Agfa claims to be taking on large-format litho with the print quality delivered by the latest additions to its range of UV-cured flatbeds.

"Our quality benchmark is litho; screen has been losing out at the top end of the market for several years," said Agfa Graphics inkjet systems vice-president Richard Barham. "We're going after work produced on the KBA 205. Greyscale printing on the M-Press and the Jeti 3020 Titan allow us to do that."

At SGIA in Las Vegas the firm launched the Jeti 3020 Titan, its first totally new Jeti, and an upgrade to the M-Press Tiger, which both deliver greyscale print quality and high productivity.

Like the M-Press Tiger, the 3020 Titan uses a modular design, which users can upgrade with new features rather than investing in a new machine.

"It allows firms to start with a basic machine and upgrade the chassis, rather than changing the whole engine," said Barham.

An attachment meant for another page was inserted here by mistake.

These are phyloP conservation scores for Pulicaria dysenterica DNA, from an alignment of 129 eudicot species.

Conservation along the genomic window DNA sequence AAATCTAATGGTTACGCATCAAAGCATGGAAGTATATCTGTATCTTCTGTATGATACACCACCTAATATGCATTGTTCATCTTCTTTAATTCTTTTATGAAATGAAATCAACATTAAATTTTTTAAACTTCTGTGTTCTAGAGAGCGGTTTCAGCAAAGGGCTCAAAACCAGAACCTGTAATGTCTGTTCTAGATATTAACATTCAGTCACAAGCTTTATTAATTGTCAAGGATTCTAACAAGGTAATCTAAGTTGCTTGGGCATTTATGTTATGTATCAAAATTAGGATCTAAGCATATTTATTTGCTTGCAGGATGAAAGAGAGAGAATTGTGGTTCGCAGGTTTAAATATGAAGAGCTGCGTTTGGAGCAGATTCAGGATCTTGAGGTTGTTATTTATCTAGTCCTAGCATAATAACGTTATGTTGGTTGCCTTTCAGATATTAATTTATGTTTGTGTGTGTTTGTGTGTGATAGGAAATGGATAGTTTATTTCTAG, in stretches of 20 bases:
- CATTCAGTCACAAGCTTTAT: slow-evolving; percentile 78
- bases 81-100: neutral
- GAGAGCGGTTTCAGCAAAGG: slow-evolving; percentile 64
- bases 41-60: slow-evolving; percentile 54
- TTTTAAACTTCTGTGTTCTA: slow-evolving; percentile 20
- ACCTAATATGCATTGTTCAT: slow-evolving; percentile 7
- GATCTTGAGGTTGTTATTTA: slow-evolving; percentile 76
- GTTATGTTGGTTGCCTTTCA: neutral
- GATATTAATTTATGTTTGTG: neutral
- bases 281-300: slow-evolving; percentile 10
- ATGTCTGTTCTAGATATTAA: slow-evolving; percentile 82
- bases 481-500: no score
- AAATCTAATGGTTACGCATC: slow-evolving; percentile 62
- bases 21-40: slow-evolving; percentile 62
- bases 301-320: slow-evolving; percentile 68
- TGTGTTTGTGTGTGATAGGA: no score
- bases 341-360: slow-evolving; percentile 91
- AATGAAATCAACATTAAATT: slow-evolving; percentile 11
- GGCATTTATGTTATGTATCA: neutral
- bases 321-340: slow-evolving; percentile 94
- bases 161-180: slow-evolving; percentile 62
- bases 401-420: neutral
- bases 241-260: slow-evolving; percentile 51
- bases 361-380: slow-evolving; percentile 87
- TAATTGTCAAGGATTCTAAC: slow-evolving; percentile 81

The 3020 Titan, a 3x2m flatbed, replaces the Jeti 3150 and 3020 Continental.

The throughput of the 16-head machine is 113m2/hour; with additional heads that rises to 226m2/hour.

It bridges the gap between the rest of Agfa's portfolio and the M-Press, and competes with Durst's Rho 800, EFI Vutek's GS3200, HP's FB7500 and Inca's Spyder V and Onset S20.

Prices will range from £272,000 (€310,000) for the basic, 16-head machine, up to £410,000.

The upgrade for the M-Press Tiger improves image quality for cosmetics and fashion applications. To take advantage of the new capability the firm has introduced a fine-art print mode.

It has also increased the throughput of the Tiger to 1,267m2/hour, which, the firm claimed, made it the fastest machine on the market.